but Blair's still down there watching, even though it's almost midnight, and we have a packed
day tomorrow, and I'd really like to blow him and then get some shut-eye.
"Sandburg?" I don't have to do more than that. He's
learned all the various tones I use
to say his name. This is my 'turn off the goddamn television and get your hairy butt up here'
tone. I save it for special occasions.
"Yeah, yeah, yeah, I know, I'm coming," he says, but
he doesn't move and the TV doesn't
"Sometime tonight, Chief," I growl down at him, but
he just snorts at that, which might
be insulting if it wasn't so cute.
"Just five more minutes, Jim. I think maybe tomorrow's the day."
The day. The day for what? "The day for what?" I shout down.
"It's the coolest thing. It hardly ever happens when
it's warm enough to actually enjoy
it," he says, then shushes me and turns up the volume.
"...combined with high pressure sweeping down from
Alaska will give the Pacific
Northwest a welcome change from all the recent rain, with sunny skies and highs in the 60s for
the next several days."
The rest of the forecast is drowned out by a whoop
from Blair that could wake the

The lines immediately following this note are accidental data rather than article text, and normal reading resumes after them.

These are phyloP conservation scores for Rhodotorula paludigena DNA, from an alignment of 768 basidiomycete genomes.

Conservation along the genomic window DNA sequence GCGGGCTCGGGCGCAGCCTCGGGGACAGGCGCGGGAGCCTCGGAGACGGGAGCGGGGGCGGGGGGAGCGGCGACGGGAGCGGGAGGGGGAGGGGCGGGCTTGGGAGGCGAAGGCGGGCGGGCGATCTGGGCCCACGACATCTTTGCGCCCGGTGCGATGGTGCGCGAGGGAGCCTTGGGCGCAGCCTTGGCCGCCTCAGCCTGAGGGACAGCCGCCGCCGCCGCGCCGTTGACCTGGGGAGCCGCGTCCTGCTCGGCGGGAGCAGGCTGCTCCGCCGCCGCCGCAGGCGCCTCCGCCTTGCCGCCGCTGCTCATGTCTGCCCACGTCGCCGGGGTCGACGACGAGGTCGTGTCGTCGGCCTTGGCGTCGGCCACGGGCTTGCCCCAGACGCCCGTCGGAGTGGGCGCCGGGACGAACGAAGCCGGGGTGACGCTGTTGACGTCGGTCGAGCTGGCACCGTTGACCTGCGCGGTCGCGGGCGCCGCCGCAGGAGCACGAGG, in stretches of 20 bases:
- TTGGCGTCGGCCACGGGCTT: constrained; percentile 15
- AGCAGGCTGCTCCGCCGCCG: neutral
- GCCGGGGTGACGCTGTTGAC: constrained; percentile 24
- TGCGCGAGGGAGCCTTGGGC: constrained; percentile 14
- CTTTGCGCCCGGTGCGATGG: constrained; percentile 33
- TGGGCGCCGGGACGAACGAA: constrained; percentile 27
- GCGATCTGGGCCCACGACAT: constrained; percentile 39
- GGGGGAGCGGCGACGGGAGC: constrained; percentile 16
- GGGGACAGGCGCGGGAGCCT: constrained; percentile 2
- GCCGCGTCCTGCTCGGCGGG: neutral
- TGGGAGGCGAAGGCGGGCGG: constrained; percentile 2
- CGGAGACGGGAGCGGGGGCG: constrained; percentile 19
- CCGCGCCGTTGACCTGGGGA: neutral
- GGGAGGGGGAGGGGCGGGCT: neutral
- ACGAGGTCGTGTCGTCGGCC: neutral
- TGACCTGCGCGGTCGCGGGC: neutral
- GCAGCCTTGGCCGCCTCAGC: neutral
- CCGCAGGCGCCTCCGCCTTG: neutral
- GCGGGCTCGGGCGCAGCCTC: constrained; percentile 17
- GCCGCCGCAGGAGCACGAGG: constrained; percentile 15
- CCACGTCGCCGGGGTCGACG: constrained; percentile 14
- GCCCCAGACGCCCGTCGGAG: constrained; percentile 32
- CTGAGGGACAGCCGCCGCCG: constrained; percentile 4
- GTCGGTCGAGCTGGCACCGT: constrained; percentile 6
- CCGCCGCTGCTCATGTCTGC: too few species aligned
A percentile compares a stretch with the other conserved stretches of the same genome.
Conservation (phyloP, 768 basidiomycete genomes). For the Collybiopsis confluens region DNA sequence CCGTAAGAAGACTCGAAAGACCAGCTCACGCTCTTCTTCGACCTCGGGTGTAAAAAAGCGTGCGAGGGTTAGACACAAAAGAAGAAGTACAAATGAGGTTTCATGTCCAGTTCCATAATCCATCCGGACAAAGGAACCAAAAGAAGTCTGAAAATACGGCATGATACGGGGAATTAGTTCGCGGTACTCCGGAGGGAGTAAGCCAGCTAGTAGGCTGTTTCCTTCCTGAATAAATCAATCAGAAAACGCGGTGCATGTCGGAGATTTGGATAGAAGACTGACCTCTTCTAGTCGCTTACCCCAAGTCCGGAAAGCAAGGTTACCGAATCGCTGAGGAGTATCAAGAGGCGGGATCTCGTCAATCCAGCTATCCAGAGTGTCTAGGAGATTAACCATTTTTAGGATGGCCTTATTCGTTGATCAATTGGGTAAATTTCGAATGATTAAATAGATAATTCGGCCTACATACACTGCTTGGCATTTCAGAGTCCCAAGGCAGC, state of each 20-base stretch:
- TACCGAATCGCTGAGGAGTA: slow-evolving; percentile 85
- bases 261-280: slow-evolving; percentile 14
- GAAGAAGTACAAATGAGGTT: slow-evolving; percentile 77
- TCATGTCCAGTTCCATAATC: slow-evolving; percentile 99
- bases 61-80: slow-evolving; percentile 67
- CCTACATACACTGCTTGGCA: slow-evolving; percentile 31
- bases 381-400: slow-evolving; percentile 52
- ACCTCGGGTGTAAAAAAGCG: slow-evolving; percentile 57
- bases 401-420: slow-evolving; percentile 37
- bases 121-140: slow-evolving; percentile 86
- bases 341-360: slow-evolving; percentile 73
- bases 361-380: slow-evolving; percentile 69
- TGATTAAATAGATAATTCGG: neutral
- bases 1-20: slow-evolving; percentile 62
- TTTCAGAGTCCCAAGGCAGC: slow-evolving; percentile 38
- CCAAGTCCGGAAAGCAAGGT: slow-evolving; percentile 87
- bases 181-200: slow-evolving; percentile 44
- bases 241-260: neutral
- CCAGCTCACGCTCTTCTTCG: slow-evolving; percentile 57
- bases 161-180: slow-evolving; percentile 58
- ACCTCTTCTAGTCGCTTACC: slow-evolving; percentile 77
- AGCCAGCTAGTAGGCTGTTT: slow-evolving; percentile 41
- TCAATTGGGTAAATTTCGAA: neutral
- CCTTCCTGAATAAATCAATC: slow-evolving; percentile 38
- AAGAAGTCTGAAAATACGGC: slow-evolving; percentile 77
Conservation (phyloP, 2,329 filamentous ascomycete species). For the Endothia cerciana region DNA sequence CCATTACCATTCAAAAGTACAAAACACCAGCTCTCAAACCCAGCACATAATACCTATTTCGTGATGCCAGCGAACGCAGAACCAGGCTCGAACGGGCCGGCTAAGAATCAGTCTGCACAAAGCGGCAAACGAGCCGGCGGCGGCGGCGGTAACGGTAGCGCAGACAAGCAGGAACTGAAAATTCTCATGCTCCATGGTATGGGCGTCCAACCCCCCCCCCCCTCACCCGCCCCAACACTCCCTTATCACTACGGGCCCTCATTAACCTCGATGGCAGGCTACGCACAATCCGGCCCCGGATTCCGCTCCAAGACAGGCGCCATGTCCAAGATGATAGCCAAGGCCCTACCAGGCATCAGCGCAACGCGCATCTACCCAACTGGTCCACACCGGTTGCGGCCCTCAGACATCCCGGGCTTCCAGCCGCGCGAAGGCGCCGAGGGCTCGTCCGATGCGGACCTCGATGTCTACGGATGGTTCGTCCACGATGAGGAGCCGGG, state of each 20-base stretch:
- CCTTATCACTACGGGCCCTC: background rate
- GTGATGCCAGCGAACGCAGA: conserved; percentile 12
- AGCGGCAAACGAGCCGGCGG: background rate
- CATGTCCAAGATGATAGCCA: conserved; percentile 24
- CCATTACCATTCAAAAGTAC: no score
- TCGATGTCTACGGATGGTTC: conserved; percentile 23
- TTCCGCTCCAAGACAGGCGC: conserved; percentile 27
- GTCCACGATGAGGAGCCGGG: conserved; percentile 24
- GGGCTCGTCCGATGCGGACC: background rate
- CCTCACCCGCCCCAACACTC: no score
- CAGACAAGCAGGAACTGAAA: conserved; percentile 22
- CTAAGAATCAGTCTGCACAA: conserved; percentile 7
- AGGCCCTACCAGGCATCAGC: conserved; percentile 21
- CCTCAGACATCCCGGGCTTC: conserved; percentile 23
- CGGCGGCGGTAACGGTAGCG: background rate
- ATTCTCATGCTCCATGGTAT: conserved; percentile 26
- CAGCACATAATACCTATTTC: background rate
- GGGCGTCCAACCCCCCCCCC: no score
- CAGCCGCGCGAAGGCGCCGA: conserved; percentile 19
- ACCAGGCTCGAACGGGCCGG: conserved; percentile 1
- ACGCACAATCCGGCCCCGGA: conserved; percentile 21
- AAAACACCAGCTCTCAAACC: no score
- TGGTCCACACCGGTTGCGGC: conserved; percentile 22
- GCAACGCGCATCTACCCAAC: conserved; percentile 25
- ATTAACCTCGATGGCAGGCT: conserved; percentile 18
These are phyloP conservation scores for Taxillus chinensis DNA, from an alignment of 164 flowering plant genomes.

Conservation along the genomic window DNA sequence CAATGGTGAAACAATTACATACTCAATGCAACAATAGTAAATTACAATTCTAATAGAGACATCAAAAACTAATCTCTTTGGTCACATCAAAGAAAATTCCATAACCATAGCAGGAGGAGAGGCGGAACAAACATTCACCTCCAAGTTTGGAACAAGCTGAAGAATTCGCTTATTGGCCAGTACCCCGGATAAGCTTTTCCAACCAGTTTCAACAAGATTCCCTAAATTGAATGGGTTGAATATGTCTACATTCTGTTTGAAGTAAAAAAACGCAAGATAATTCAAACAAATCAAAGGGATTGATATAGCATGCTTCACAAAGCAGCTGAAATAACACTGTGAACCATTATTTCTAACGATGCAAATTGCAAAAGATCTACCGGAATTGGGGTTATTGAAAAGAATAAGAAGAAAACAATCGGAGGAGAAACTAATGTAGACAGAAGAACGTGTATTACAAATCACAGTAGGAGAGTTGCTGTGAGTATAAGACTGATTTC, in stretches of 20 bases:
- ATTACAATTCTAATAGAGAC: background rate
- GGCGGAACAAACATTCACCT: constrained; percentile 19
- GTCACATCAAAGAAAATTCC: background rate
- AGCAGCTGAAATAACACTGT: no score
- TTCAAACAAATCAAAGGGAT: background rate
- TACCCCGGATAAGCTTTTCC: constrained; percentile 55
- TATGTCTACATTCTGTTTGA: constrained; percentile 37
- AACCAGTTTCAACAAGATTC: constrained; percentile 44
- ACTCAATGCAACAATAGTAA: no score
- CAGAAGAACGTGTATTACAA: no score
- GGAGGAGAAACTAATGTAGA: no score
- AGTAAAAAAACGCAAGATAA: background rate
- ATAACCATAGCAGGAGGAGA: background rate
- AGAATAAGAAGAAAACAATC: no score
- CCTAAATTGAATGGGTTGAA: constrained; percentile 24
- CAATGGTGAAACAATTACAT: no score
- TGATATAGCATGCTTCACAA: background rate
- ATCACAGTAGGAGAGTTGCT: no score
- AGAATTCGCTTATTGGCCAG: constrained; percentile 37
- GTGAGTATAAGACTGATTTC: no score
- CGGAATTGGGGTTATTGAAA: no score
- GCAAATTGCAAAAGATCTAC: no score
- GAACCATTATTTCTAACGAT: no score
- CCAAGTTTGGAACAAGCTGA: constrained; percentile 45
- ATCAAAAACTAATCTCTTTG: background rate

neighbors. He pops off the TV and climbs the stairs two at a time, dropping down beside me on
the bed with a satisfied sigh.
"I knew it," he says, burrowing under the blankets
and sticking two very cold bare feet
on my thigh. "When I saw that high shifting south, I thought to myself, 'this could be it-,'
and it is."
"Please tell me you're not going to turn into one of
those weather geeks who track
hurricanes in the Caribbean and know the snowpack numbers for Idaho," I tell him, picking up
one of his feet and rubbing my palm across the bottom of it. "Because I have a hard enough time
explaining you as it is."
"Ha ha, Jim. Very funny. You know how we always get
clear days that are cold and rainy
days that are warm? Well, now we're going to get clear, warm days. Like, three of them in a
"Well, that's great, Chief...." I start, but he cuts me off.
"With an unlimited ceiling!"
I must look mystified, because he tugs his foot out
from my hand and stretches out on
his back beside me, pointing to the skylight.